val (parties, partyUpdates) = proxy.networkMapUpdates()
    partyUpdates.notUsed()
    val notary = parties.first { it.advertisedServices.any { it.info.type.isNotary() } }.notaryIdentity
    val me = proxy.nodeIdentity().legalIdentity
    while (true) {
        Thread.sleep(1000)
        val random = SplittableRandom()
        val n = random.nextDouble()
        if (ownedQuantity > 10000 && n > 0.8) {
            val quantity = Math.abs(random.nextLong()) % 2000
            proxy.startFlow(::CashExitFlow, Amount(quantity, USD), issueRef)
            ownedQuantity -= quantity
        } else if (ownedQuantity > 1000 && n < 0.7) {
            val quantity = Math.abs(random.nextLong() % Math.min(ownedQuantity, 2000))
            proxy.startFlow(::CashPaymentFlow, Amount(quantity, USD), me)
        } else {
            val quantity = Math.abs(random.nextLong() % 1000)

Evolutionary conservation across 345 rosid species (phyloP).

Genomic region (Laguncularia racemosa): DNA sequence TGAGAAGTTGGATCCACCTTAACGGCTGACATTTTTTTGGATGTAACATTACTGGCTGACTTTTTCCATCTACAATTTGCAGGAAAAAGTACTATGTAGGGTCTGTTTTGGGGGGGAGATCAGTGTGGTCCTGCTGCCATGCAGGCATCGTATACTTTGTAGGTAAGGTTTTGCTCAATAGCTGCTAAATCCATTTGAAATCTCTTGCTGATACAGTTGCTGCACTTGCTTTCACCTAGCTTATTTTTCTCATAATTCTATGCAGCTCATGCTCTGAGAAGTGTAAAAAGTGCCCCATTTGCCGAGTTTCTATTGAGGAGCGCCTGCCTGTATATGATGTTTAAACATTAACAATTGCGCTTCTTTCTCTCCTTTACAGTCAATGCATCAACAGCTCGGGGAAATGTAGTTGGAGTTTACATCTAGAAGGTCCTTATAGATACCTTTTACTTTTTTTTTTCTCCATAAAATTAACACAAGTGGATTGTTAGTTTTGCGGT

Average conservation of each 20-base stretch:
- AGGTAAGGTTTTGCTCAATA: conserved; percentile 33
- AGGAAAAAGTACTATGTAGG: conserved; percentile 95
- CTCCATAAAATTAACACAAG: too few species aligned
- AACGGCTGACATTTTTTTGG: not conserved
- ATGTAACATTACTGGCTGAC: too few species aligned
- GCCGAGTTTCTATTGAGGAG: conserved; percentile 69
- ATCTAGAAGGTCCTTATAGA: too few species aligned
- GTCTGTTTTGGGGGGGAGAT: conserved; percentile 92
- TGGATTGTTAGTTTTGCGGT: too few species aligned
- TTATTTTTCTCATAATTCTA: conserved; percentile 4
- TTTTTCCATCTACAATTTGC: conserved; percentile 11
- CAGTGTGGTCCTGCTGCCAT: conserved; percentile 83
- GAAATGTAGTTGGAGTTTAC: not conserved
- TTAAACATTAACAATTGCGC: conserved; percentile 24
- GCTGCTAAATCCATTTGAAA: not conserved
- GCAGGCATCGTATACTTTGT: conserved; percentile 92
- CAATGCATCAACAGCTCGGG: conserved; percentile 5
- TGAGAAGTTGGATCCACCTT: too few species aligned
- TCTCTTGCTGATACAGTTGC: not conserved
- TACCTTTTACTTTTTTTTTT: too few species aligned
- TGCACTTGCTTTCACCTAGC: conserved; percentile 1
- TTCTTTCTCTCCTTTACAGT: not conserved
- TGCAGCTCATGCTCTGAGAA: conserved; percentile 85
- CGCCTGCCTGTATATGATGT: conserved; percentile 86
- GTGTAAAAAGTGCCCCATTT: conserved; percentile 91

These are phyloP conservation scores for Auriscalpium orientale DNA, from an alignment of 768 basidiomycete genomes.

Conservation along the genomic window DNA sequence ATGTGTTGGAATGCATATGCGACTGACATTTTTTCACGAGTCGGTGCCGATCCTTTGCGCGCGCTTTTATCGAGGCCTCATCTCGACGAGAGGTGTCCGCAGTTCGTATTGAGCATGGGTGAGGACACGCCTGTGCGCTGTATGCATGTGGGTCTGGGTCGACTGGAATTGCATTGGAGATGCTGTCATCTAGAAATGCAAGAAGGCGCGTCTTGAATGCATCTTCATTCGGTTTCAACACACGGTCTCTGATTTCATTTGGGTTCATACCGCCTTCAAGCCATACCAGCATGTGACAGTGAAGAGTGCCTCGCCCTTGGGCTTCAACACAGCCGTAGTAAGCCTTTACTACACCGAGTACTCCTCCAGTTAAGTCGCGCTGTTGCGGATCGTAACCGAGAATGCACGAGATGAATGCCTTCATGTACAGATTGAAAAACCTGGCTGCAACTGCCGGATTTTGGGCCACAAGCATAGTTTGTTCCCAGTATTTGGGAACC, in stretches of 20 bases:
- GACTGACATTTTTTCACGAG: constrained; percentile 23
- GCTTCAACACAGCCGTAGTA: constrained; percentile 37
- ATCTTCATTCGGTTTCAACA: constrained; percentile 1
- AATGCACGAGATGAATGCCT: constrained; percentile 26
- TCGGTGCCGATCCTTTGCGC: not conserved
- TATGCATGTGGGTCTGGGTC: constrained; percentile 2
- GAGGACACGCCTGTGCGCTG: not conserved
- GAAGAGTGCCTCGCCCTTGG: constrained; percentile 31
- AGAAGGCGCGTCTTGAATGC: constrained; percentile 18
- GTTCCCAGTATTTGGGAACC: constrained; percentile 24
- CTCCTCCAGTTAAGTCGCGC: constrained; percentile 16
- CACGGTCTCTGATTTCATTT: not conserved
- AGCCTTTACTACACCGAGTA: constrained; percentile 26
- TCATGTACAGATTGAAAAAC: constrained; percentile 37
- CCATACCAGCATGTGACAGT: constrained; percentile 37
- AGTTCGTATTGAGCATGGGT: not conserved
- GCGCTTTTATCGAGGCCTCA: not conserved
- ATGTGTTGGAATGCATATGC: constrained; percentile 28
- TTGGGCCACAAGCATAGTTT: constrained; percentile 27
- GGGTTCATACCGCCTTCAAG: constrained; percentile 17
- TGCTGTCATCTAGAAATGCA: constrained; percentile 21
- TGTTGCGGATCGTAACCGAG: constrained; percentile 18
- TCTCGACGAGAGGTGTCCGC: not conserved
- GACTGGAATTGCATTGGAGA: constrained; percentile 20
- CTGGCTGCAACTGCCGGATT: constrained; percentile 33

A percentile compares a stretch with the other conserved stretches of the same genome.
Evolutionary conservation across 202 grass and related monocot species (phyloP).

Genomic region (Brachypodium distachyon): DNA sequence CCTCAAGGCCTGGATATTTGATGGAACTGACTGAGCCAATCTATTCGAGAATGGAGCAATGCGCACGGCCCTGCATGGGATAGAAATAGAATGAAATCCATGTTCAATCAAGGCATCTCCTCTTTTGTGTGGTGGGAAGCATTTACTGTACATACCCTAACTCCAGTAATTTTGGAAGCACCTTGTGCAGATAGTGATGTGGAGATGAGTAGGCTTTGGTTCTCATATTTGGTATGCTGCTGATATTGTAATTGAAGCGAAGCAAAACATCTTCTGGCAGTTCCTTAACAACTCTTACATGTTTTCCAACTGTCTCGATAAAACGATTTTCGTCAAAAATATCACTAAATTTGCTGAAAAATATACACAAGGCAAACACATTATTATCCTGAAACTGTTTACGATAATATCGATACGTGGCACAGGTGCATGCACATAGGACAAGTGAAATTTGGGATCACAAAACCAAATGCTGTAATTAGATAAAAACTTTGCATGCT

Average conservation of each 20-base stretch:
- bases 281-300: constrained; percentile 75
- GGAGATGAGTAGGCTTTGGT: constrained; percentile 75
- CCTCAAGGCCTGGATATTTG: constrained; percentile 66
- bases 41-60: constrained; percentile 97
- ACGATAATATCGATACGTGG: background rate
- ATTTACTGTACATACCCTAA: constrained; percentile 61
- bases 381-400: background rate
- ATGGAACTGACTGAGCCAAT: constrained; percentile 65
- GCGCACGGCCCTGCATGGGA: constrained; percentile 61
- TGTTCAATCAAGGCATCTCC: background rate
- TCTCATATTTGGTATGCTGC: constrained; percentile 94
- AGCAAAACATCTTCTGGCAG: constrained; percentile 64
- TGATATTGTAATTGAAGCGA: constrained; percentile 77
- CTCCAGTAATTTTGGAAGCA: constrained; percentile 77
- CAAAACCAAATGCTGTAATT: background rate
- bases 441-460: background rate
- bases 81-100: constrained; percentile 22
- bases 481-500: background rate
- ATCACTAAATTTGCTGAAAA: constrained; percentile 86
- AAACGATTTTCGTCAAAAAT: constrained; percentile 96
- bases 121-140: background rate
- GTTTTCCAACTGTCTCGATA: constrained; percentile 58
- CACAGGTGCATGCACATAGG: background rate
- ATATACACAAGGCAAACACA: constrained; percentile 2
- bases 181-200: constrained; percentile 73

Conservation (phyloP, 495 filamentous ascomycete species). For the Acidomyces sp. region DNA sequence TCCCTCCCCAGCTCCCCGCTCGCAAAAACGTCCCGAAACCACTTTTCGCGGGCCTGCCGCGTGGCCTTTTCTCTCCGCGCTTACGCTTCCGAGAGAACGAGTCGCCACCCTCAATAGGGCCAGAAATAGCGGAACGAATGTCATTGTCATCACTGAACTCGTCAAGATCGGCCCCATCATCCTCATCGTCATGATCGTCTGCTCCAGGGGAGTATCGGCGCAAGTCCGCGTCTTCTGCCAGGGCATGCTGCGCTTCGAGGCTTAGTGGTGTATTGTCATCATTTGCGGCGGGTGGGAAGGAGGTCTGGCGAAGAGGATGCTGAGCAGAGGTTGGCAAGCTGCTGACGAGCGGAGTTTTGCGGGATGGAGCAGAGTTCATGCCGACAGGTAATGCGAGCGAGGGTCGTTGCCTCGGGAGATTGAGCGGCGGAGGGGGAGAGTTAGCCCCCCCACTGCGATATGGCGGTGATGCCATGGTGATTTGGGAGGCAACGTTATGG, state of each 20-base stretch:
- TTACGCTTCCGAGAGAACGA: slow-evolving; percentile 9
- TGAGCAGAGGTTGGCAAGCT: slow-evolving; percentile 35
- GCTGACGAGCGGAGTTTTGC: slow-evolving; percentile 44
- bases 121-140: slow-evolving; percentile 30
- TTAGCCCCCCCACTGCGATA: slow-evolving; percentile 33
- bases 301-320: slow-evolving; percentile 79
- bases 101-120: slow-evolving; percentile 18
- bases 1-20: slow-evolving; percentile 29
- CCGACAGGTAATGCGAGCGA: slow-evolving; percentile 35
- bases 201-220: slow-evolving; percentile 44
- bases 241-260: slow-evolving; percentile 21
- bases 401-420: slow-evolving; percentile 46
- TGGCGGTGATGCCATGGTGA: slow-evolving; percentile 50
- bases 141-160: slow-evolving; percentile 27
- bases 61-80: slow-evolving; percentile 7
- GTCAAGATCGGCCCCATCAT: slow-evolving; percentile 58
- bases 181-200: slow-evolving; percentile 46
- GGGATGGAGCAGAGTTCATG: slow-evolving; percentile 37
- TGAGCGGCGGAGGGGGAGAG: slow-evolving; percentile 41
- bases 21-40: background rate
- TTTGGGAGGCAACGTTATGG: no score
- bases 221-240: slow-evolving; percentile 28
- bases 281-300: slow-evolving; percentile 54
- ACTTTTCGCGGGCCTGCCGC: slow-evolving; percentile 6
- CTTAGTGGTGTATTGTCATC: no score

proxy.startFlow(::CashIssueFlow, Amount(quantity, USD), issueRef, me, notary)
            ownedQuantity += quantity
        }
    }
}

We utilise several RPC functions here to query things like the notaries in the node cluster or our own vault. These RPC functions also return Observable objects so that the node can send us updated values. However, we don’t need updates here and so we mark these observables as notUsed. (As a rule, you should always either subscribe to an Observable or mark it as not used. Failing to do this will leak resources in the node.)

Then in a loop we generate randomly either an Issue, a Pay or an Exit transaction.

The RPC we need to initiate a Cash transaction is startFlowDynamic which may start an arbitrary flow, given sufficient permissions to do so. We won’t use this function directly, but rather a type-safe wrapper around it startFlow that type-checks the arguments for us.

Finally we have everything in place: we start a couple of nodes, connect to them, and start creating transactions while listening on successfully created ones, which are dumped to the console. We just need to run it!:

# Build the example
./gradlew docs/source/example-code:installDist
# Start it
./docs/source/example-code/build/install/docs/source/example-code/bin/client-rpc-tutorial Print